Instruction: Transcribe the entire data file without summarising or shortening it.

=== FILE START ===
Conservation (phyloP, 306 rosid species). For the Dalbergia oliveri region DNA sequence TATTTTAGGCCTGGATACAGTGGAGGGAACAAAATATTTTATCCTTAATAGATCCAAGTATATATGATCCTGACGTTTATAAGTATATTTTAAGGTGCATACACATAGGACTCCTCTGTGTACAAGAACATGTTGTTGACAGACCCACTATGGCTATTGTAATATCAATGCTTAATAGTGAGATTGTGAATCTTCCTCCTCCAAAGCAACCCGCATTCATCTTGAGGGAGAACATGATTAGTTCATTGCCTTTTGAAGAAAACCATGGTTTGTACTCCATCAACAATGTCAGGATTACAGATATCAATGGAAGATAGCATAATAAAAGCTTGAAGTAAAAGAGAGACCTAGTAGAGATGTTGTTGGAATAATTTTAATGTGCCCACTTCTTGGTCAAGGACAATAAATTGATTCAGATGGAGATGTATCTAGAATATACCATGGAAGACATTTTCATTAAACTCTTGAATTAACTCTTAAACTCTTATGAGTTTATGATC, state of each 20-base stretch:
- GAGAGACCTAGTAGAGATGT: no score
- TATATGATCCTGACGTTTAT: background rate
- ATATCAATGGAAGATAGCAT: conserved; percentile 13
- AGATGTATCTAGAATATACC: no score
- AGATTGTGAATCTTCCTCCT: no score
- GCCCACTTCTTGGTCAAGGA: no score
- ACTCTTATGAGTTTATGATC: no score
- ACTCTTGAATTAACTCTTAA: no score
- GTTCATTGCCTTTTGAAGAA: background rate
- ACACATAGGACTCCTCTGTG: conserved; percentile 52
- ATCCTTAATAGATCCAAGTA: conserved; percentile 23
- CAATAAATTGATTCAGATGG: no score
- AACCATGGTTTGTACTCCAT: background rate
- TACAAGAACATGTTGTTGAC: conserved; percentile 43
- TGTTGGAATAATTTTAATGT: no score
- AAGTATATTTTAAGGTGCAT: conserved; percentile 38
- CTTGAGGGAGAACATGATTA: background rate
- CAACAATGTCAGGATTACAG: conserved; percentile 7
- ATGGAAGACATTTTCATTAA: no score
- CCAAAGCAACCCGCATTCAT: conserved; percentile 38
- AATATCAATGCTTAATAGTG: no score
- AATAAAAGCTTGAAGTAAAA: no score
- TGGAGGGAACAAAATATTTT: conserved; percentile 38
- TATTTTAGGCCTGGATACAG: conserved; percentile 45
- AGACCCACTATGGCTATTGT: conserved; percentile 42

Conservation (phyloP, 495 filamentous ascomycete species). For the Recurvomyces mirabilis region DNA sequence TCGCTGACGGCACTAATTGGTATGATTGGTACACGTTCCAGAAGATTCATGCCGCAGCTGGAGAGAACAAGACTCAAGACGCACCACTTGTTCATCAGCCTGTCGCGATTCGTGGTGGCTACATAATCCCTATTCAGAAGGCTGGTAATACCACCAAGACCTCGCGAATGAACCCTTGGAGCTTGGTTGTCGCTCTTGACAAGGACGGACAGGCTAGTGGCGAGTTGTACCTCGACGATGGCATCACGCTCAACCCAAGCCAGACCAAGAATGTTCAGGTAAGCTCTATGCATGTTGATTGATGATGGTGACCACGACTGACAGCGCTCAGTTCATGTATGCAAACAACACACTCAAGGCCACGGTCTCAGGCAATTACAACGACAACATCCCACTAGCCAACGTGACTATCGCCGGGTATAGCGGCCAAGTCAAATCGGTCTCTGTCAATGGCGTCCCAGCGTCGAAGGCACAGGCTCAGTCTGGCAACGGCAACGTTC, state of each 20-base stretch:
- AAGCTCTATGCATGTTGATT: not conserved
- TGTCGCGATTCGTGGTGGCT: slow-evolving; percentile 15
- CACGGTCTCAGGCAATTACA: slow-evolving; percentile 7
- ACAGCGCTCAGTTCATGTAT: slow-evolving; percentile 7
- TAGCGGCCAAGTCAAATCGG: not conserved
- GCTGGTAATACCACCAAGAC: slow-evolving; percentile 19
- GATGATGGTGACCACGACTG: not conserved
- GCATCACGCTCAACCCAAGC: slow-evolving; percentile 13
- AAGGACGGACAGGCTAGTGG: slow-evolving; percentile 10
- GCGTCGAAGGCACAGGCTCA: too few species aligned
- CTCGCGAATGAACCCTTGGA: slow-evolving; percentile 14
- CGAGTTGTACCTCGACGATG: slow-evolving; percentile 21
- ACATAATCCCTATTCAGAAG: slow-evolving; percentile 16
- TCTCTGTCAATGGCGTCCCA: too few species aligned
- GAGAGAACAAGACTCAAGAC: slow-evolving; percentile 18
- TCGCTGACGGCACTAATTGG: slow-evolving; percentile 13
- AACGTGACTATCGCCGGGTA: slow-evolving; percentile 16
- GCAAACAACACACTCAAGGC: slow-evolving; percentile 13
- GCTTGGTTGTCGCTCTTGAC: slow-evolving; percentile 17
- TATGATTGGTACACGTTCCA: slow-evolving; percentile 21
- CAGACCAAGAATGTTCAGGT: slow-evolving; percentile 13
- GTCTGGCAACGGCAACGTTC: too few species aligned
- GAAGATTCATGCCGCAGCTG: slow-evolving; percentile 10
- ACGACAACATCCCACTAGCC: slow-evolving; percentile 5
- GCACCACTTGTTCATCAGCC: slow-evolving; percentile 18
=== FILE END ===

Conservation (phyloP, 306 rosid species). For the Dalbergia oliveri region DNA sequence TATTTTAGGCCTGGATACAGTGGAGGGAACAAAATATTTTATCCTTAATAGATCCAAGTATATATGATCCTGACGTTTATAAGTATATTTTAAGGTGCATACACATAGGACTCCTCTGTGTACAAGAACATGTTGTTGACAGACCCACTATGGCTATTGTAATATCAATGCTTAATAGTGAGATTGTGAATCTTCCTCCTCCAAAGCAACCCGCATTCATCTTGAGGGAGAACATGATTAGTTCATTGCCTTTTGAAGAAAACCATGGTTTGTACTCCATCAACAATGTCAGGATTACAGATATCAATGGAAGATAGCATAATAAAAGCTTGAAGTAAAAGAGAGACCTAGTAGAGATGTTGTTGGAATAATTTTAATGTGCCCACTTCTTGGTCAAGGACAATAAATTGATTCAGATGGAGATGTATCTAGAATATACCATGGAAGACATTTTCATTAAACTCTTGAATTAACTCTTAAACTCTTATGAGTTTATGATC, state of each 20-base stretch:
- GAGAGACCTAGTAGAGATGT: no score
- TATATGATCCTGACGTTTAT: background rate
- ATATCAATGGAAGATAGCAT: conserved; percentile 13
- AGATGTATCTAGAATATACC: no score
- AGATTGTGAATCTTCCTCCT: no score
- GCCCACTTCTTGGTCAAGGA: no score
- ACTCTTATGAGTTTATGATC: no score
- ACTCTTGAATTAACTCTTAA: no score
- GTTCATTGCCTTTTGAAGAA: background rate
- ACACATAGGACTCCTCTGTG: conserved; percentile 52
- ATCCTTAATAGATCCAAGTA: conserved; percentile 23
- CAATAAATTGATTCAGATGG: no score
- AACCATGGTTTGTACTCCAT: background rate
- TACAAGAACATGTTGTTGAC: conserved; percentile 43
- TGTTGGAATAATTTTAATGT: no score
- AAGTATATTTTAAGGTGCAT: conserved; percentile 38
- CTTGAGGGAGAACATGATTA: background rate
- CAACAATGTCAGGATTACAG: conserved; percentile 7
- ATGGAAGACATTTTCATTAA: no score
- CCAAAGCAACCCGCATTCAT: conserved; percentile 38
- AATATCAATGCTTAATAGTG: no score
- AATAAAAGCTTGAAGTAAAA: no score
- TGGAGGGAACAAAATATTTT: conserved; percentile 38
- TATTTTAGGCCTGGATACAG: conserved; percentile 45
- AGACCCACTATGGCTATTGT: conserved; percentile 42

Conservation (phyloP, 495 filamentous ascomycete species). For the Recurvomyces mirabilis region DNA sequence TCGCTGACGGCACTAATTGGTATGATTGGTACACGTTCCAGAAGATTCATGCCGCAGCTGGAGAGAACAAGACTCAAGACGCACCACTTGTTCATCAGCCTGTCGCGATTCGTGGTGGCTACATAATCCCTATTCAGAAGGCTGGTAATACCACCAAGACCTCGCGAATGAACCCTTGGAGCTTGGTTGTCGCTCTTGACAAGGACGGACAGGCTAGTGGCGAGTTGTACCTCGACGATGGCATCACGCTCAACCCAAGCCAGACCAAGAATGTTCAGGTAAGCTCTATGCATGTTGATTGATGATGGTGACCACGACTGACAGCGCTCAGTTCATGTATGCAAACAACACACTCAAGGCCACGGTCTCAGGCAATTACAACGACAACATCCCACTAGCCAACGTGACTATCGCCGGGTATAGCGGCCAAGTCAAATCGGTCTCTGTCAATGGCGTCCCAGCGTCGAAGGCACAGGCTCAGTCTGGCAACGGCAACGTTC, state of each 20-base stretch:
- AAGCTCTATGCATGTTGATT: not conserved
- TGTCGCGATTCGTGGTGGCT: slow-evolving; percentile 15
- CACGGTCTCAGGCAATTACA: slow-evolving; percentile 7
- ACAGCGCTCAGTTCATGTAT: slow-evolving; percentile 7
- TAGCGGCCAAGTCAAATCGG: not conserved
- GCTGGTAATACCACCAAGAC: slow-evolving; percentile 19
- GATGATGGTGACCACGACTG: not conserved
- GCATCACGCTCAACCCAAGC: slow-evolving; percentile 13
- AAGGACGGACAGGCTAGTGG: slow-evolving; percentile 10
- GCGTCGAAGGCACAGGCTCA: too few species aligned
- CTCGCGAATGAACCCTTGGA: slow-evolving; percentile 14
- CGAGTTGTACCTCGACGATG: slow-evolving; percentile 21
- ACATAATCCCTATTCAGAAG: slow-evolving; percentile 16
- TCTCTGTCAATGGCGTCCCA: too few species aligned
- GAGAGAACAAGACTCAAGAC: slow-evolving; percentile 18
- TCGCTGACGGCACTAATTGG: slow-evolving; percentile 13
- AACGTGACTATCGCCGGGTA: slow-evolving; percentile 16
- GCAAACAACACACTCAAGGC: slow-evolving; percentile 13
- GCTTGGTTGTCGCTCTTGAC: slow-evolving; percentile 17
- TATGATTGGTACACGTTCCA: slow-evolving; percentile 21
- CAGACCAAGAATGTTCAGGT: slow-evolving; percentile 13
- GTCTGGCAACGGCAACGTTC: too few species aligned
- GAAGATTCATGCCGCAGCTG: slow-evolving; percentile 10
- ACGACAACATCCCACTAGCC: slow-evolving; percentile 5
- GCACCACTTGTTCATCAGCC: slow-evolving; percentile 18